Today, NOAA announced another startling record-breaking month of elevated global temperatures. We have just experienced the hottest October since record keeping began 135 years ago. This year, May, June, August, September and now October – half the months so far – all smashed previous records for global land and ocean temperatures.
According to NOAA, “The January–October combined global land and ocean average surface temperature was the warmest such period on record, surpassing the previous record set in 1998 and 2010.”
This visualization shows how global temperatures have risen from 1950 through the end of 2013. Source: NASA/GSFC, GISS
Nine of the ten hottest years on record are since the year 2000
Over the last half century, global average temperatures have continued to climb. Here are some astounding statistics:
- Nine of the world’s top ten warmest years have occurred since the year 2000
- There has not been a monthly cold record set since 1916
- October was the 356th month in a row with global average temperature above the 20th century average
- 2014 will be the 38th consecutive year above global average temperature
This means if you are a young person in your 30s you have never experienced an average year, but have spent your whole life in a warmer world.
Years in which El Niño amplifies warming are usually the hot ones – not this year
However, 2014 is different from other recent record-breaking years. So far, it is happening without the influence of an El Niño event, which usually brings warmer weather. The warming of the tropical central and eastern Pacific Ocean during an El Niño affects weather in many parts of the world, and was present during the scorching years of 1998, 2005, and 2010 – the top three in the list. This year El Niño has not made its presence felt yet, and NOAA has lowered the odds of it happening, but temperatures still remain high – a harbinger that the paradigm may be shifting. It seems that regardless of what happens with the natural ocean variations, human-caused warming is now clearly dominating the climate system.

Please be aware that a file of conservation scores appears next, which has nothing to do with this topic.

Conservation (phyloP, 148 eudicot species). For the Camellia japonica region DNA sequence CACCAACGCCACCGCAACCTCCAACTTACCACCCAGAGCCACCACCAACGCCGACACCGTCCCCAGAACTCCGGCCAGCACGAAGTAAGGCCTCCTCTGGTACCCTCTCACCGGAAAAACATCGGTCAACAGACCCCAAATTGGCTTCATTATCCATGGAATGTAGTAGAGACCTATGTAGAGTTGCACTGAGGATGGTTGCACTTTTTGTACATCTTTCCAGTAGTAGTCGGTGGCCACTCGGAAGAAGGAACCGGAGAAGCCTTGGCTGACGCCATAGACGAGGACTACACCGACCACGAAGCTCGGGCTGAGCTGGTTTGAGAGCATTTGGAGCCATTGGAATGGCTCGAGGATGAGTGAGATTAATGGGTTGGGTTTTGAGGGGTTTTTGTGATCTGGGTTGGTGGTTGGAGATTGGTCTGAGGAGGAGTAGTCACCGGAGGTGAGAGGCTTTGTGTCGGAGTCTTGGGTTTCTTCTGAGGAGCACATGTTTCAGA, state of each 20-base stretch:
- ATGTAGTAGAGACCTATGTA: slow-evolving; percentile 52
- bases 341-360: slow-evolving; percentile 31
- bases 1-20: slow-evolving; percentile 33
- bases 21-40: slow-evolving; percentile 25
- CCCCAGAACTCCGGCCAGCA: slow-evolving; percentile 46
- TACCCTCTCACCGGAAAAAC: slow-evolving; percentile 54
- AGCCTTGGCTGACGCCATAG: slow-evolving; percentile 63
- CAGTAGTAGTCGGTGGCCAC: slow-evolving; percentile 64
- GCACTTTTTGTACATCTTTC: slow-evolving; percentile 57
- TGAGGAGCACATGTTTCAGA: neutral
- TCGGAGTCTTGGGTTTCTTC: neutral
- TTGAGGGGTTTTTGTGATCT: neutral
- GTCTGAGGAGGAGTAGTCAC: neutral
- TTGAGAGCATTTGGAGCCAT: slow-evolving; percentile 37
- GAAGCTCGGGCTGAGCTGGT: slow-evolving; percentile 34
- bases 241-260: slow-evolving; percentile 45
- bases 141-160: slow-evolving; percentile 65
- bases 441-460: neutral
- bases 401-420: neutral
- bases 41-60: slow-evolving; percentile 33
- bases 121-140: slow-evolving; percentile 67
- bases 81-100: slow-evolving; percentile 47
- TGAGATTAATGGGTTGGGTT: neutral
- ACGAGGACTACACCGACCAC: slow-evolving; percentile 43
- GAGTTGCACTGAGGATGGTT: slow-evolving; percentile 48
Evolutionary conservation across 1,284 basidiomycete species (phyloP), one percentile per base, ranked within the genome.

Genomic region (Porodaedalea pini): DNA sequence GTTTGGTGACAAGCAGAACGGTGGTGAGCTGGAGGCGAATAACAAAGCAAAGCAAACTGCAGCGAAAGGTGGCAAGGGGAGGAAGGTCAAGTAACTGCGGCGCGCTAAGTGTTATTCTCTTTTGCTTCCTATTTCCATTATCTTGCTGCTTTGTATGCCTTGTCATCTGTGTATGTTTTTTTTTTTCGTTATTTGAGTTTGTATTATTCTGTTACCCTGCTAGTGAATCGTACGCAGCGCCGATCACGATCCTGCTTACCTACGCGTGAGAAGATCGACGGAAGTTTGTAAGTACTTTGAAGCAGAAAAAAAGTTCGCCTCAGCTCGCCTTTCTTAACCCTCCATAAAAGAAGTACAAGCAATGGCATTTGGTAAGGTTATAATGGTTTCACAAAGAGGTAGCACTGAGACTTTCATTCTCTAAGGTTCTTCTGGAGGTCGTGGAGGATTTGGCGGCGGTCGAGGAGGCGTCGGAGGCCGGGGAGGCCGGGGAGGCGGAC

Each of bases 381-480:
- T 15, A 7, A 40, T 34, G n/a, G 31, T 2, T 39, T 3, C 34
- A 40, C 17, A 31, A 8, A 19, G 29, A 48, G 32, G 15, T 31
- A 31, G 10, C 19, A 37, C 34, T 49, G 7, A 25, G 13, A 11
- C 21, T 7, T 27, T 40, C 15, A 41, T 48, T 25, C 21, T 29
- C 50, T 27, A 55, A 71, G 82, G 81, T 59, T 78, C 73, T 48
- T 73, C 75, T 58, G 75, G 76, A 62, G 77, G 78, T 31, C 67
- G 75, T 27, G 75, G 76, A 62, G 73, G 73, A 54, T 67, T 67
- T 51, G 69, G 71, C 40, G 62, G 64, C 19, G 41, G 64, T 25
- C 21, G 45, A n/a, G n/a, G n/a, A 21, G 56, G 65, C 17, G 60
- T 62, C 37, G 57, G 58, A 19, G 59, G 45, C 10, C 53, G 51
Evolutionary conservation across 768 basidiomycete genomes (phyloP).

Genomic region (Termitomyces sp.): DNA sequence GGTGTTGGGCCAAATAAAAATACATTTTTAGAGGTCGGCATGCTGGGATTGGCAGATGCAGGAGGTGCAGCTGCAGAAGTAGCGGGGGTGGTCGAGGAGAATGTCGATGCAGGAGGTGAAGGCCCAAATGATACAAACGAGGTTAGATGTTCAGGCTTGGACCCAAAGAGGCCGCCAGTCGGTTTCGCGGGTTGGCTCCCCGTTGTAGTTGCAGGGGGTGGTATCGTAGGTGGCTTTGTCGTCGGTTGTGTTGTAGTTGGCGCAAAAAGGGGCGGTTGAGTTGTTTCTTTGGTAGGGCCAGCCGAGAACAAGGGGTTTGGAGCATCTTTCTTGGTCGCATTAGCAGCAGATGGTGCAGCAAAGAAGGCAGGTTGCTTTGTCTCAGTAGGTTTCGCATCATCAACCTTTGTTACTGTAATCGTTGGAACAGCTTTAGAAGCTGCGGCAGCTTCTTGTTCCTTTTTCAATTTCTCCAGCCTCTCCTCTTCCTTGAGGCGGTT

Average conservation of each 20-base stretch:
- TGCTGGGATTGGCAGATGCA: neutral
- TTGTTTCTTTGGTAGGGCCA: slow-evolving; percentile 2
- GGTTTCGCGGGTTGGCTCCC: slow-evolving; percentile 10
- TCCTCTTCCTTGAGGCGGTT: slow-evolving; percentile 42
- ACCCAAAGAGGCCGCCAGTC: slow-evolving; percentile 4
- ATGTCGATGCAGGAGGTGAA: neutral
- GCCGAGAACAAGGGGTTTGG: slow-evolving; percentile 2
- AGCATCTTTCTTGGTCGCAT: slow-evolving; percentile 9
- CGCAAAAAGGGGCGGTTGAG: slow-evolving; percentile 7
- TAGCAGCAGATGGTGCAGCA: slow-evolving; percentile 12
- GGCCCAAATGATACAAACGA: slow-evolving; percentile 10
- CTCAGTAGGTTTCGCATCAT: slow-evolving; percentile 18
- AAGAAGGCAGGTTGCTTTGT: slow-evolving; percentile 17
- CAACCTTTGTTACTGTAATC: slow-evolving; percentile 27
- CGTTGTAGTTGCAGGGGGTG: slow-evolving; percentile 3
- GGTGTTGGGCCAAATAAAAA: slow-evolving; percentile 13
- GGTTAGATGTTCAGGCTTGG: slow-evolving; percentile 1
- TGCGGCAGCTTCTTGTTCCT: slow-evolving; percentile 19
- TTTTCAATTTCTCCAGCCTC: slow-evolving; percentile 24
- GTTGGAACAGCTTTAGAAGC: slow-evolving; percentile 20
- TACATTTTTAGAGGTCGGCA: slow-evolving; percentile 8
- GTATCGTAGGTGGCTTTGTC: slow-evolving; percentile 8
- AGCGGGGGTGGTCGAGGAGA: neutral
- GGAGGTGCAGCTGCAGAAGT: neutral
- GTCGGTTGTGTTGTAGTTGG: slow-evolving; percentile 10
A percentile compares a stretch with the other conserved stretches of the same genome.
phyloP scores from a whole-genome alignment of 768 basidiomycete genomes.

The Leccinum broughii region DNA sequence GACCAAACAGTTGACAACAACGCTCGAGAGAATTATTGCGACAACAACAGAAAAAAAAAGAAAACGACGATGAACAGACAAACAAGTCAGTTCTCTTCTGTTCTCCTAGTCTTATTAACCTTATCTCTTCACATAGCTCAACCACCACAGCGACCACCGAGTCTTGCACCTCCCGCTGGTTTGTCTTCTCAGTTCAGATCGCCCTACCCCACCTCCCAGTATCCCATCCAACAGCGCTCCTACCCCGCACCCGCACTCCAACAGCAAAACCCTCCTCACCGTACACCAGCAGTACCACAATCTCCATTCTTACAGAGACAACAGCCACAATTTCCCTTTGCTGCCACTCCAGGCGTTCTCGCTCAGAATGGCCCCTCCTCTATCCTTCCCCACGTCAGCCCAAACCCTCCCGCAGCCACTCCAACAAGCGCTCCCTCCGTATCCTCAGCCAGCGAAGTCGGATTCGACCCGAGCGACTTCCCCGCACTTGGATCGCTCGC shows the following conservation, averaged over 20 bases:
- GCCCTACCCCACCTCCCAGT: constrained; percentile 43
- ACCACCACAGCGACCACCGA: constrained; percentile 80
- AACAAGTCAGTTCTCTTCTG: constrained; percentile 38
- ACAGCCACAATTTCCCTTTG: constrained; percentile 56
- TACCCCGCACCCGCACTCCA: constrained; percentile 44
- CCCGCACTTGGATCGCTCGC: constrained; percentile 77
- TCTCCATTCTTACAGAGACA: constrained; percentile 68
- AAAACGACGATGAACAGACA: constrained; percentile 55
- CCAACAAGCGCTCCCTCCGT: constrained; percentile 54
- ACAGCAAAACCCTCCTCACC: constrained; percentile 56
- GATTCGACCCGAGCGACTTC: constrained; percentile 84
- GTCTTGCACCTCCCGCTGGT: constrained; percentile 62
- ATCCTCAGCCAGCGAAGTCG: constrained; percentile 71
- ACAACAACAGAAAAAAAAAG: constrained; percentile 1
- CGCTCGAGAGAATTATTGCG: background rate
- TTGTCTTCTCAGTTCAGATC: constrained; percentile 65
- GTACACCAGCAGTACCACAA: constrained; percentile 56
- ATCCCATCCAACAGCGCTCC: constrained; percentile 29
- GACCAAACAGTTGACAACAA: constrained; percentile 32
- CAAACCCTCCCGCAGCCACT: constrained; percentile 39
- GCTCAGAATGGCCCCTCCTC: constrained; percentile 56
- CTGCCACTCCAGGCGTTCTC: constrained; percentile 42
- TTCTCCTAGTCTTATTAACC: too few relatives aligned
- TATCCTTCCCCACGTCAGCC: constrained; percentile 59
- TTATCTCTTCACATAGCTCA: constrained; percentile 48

2014 will likely add another peak in the global temperature curve, largely as a result of warming due to heat-trapping emissions from human activity over the last half century. As the headline statement from the IPCC 5th Assessment Report made clear several weeks ago, human activity is “extremely likely to have been the dominant cause of the observed warming since the mid 20thcentury.”
Toward a solution
To avoid a future where we continue to relentlessly break temperature records, we need to deeply and swiftly reduce our heat-trapping emissions. The historic climate agreement last week between the U.S. and China could start us on that road.